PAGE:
Quick Thoughts On Pacific Rim

Pacific_Rim_FilmPoster

…because honestly, not that much thought is required.  This movie turned out to be exactly as awesome as it looked, no more and no less.  No surprises, but no disappointments.  It did exactly what it set out to do, and didn’t try to be more than it was.  I can respect that.  I like the 2009 version of My Bloody Valentine for the same reason. 

Two-sentence review: Three out of five stars.  Spend the fifteen bucks, because you’ll want to see this on the big screen. 

Want more?  Below the fold.

Backstory to the movie: sometime right around now (Barack Obama is still president) a dimensional rift known as The Breach has opened in the middle of the Pacific Ocean.  We learn this when a giant monster comes out of it and attacks San Francisco.  Conventional weapons eventually bring it down, but only after enormous damage and loss of life.  The world grieves and returns to normal…until another one comes out.

Now, as I’ve mentioned before, if there’s one thing humans are good at, it’s turning our predators into our victims.  After the first few giant monster attacks (the monsters are referred to by the Japanese word kaiju, which most readers of this review will know simply means “strange creature”, but which the movie defines – incorrectly – as “giant monster”), the governments of the world build giant warbots called Jaegers (which is German for “hunter”, but that doesn’t matter much).  Jaegers are controlled by hooking the pilots into some sort of psychotronic setup that allows them to control the Jaeger with the movements of their bodies, as if it was a giant suit of armor instead of a vehicle.  And yes, it does have to be “pilots” and “them”, plural, because the psychic strain is too much for one person to handle.  Thus, an important qualification for being a Jaeger pilot is psychic compatibility – relatives, couples and close friends tend to work best. 

Don’t ask me how they develop this technology by the time this movie is set, which is next Tuesday.

For a time, the Jaegers defeat the kaiju easily – kaiju become a joke, and Jaeger pilots become rock stars.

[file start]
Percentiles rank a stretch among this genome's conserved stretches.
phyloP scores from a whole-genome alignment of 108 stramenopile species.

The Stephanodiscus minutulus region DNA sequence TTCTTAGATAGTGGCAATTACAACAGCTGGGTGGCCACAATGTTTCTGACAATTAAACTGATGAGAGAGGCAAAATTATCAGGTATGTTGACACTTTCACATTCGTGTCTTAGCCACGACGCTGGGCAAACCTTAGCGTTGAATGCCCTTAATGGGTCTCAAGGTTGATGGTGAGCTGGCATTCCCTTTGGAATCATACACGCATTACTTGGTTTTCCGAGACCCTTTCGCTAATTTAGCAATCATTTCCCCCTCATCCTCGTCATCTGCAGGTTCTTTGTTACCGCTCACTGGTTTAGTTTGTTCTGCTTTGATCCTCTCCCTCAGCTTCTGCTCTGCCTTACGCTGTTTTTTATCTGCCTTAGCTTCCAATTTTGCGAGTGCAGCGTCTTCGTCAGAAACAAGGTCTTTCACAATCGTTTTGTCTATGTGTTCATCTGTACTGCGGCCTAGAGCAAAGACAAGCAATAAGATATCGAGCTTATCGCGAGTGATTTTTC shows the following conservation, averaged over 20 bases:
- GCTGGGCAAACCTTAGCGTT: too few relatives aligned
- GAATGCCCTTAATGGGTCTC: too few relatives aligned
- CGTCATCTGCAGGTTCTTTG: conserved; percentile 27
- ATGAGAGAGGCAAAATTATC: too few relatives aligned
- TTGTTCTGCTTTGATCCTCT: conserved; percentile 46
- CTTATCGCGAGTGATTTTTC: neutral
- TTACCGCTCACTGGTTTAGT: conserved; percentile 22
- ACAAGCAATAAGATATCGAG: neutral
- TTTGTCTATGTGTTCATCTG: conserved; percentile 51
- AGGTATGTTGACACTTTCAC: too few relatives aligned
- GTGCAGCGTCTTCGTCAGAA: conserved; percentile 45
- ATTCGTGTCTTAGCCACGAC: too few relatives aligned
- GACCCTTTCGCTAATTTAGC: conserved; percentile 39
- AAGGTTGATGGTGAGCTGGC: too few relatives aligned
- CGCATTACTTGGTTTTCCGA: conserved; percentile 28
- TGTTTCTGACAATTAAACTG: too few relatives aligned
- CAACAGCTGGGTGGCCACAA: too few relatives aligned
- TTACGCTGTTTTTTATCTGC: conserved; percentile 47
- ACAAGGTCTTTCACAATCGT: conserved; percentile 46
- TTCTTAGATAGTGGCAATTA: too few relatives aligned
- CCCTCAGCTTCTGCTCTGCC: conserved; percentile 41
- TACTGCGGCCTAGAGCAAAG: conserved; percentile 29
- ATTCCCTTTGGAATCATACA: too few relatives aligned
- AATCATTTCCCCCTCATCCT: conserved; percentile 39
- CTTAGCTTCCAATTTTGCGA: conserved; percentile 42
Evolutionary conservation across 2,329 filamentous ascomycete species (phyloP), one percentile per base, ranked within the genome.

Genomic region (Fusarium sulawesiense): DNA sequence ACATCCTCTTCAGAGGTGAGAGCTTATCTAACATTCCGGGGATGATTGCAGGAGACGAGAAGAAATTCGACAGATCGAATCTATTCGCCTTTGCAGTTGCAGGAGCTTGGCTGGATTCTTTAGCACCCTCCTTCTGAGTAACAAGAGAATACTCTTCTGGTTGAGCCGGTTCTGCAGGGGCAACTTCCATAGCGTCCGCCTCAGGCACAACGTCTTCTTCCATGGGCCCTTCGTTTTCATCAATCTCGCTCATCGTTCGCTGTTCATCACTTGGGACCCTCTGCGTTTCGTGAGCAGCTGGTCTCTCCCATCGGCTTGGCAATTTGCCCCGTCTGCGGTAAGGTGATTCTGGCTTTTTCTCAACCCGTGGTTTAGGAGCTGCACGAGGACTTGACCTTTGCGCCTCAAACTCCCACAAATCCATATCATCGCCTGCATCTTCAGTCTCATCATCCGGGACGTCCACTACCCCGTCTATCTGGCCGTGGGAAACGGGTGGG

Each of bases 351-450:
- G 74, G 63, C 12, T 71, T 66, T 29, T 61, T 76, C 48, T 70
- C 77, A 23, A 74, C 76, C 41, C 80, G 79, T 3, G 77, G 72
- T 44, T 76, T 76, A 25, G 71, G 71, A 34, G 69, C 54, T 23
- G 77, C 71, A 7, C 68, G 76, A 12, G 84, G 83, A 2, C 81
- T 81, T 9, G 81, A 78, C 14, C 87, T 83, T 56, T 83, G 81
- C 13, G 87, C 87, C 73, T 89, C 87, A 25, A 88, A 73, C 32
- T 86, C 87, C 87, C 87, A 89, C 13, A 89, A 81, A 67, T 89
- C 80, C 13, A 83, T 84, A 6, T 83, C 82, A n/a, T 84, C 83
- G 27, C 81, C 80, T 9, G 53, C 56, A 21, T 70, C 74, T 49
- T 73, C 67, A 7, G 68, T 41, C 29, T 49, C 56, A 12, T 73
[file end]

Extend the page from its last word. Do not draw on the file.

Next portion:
Unfortunately, Our Protagonist (one Raleigh Becket) is at Ground Zero when that changes.  The biggest kaiju on record (a “Category 3”) (I like that touch, by the way, treating kaiju attacks like natural disasters) smashes his Jaeger to flinders and kills his co-pilot (his brother) before he manages to kill it and get his Jaeger to shore on his own – an almost unheard-of feat. 

Five years later, the kaiju have adapted too well to fighting Jaegers, and the governments of the world have decided to stop funding the program, putting their faith in a giant Coast Wall.  But since all of the kaiju coming out of the Breach are now “Category Fours”, you can imagine how well that works out.

Meanwhile, Our Protagonist is working as a migrant construction worker, helping to build that wall.  It turns out that being in psychic contact with your brother when he’s torn apart by a giant monster will mess you up a bit.  Who knew?

Anyway, Our Protagonist is approached by his old commanding officer, one Stacker Pentecost (yes, really.  Check IMDB if you don’t believe me).  Raleigh refuses at first, but soon agrees.   

Once at the single remaining Jaeger base, Raleigh meets Stacker’s assistant/foster daughter Mako Mori.

Our Protagonist’s story is pretty by-the-numbers from that point on:

1) Obnoxious asshole questions Our Hero’s abilities and is proven wrong.  I must say, I like the scene where they come to blows.  In so many movies like this, the Obnoxious Asshole wins the physical altercation because while the Hero might be an experienced brawler, he needs to learn “control” or “precision”.  Nope.  Not this time.  Our Hero is an experienced warrior, and he has precision and control.

2) The co-pilots offered to Our Hero prove to be insufficient, and Our Heroine (Ms. Mori, of course), proves to be right.  The Authority Figure tries to refuse, but the fit is so obviously correct and necessary that he has to relent. 

3) A serious setback (the psychic connection gives Mako flashbacks of her family being killed by a kaiju, almost causing her to plasma-blast the control booth) grounds Our Heroes, but an emergency (two kaiju attack Hong Kong and defeat the defending Jaegers) forces them into the fight, where they prove themselves.

4) The Stern But Reasonable Authority Figure continually chews out the insubordinate hero, but never actually punishes him.  (Justified in this case because they’re not technically in the Army anymore, and Raleigh is irreplaceable).

Note that I’m not actually complaining about this.  I went to this movie to see giant robots fight giant monsters, and by God that’s what I got.  It is glorious.  Though I have to ask: Ms. Mori, why the fuck didn’t you deploy the swords sooner?  They’re much more effective than punching the giant monster in the head over and over!  That’s why we invented swords in the first place!

Still, in some ways, it’s the secondary characters who have the more interesting – certainly the more original – story.  I appreciate that.  I like that the ground crew is clearly necessary and, in their way, just as brave as the Jaeger pilots.  During the aforementioned near-accident with the Ms. Mori’s first run in the Jaeger, the ranking officers of the ground crew stay behind after their subordinates have been evacuated, working to take the weapon systems off-line…weapon systems which are pointing right at them.